In order to gain persistence, privilege escalation, or remote execution, an adversary may use the Windows built-in command AT (at.exe) to schedule a command to be run at a specified time, date, and even host. This method has been used by adversaries and administrators alike. Its use may lead to detection of compromised hosts and compromised users if it is used to move laterally. The built-in Windows tool schtasks.exe (CAR-2013-08-001) offers greater flexibility when creating, modifying, and enumerating tasks. For these reasons, schtasks.exe is more commonly used by administrators, tools/scripts, and power users.
|Technique||Tactic||Level of Coverage|
|Scheduled Task||Execution,Persistence, Privilege Escalation||Moderate|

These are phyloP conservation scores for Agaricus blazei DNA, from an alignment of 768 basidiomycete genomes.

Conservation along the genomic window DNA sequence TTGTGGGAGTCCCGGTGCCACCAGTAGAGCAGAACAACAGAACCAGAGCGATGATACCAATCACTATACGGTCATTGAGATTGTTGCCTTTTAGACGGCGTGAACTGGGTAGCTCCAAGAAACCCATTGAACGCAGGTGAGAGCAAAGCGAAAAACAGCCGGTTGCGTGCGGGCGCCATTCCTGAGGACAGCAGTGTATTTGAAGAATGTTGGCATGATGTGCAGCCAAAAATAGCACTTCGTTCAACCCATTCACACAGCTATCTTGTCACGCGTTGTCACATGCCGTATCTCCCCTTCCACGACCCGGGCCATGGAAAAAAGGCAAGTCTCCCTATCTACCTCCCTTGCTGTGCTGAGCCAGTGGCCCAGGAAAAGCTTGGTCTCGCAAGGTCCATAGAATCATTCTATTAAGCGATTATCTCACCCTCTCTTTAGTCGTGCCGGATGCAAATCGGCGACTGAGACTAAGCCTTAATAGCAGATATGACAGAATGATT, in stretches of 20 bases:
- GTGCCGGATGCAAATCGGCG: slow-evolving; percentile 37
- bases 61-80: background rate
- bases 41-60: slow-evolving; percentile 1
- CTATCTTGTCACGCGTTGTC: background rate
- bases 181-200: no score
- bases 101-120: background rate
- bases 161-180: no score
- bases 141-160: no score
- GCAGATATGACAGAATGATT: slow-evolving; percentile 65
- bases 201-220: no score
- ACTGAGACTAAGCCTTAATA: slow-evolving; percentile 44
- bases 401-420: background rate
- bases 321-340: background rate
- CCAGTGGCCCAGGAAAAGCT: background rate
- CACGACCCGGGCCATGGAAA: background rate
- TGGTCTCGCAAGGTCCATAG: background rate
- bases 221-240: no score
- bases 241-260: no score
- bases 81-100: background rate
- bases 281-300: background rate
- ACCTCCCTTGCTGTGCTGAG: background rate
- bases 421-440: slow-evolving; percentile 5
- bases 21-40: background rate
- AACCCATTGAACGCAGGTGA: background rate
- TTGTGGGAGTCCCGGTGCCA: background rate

Instances of the process
at.exe running imply the querying or creation of tasks. Although the command_line is not essential for the analytic to run, it is critical when identifying the command that was scheduled.
process = search Process:Create at = filter process where (exe == "at.exe") output at
Test Case 1:
- Configurations: Windows 7
- Requirements: Administrator Account
- Description: Create a new scheduled task with at.exe and verify that the analytic fires when the task executes.
- From an admin account, open Windows command prompt (right click, run as administrator).
- Execute “at 10:00 calc.exe,” substituting a time in the near future for 10:00.
- The program should respond with “Added a new job with job ID = 1” where the job ID is dependent on what tasks are scheduled.
- The program should execute at the time specified. This is what the analytic should fire on.
- To remove the scheduled task, execute “at 1 /delete” where you replace “1” with the job ID output in step 2a above.
at 10:00 calc.exe // returns a job number X at X /delete
Data Model References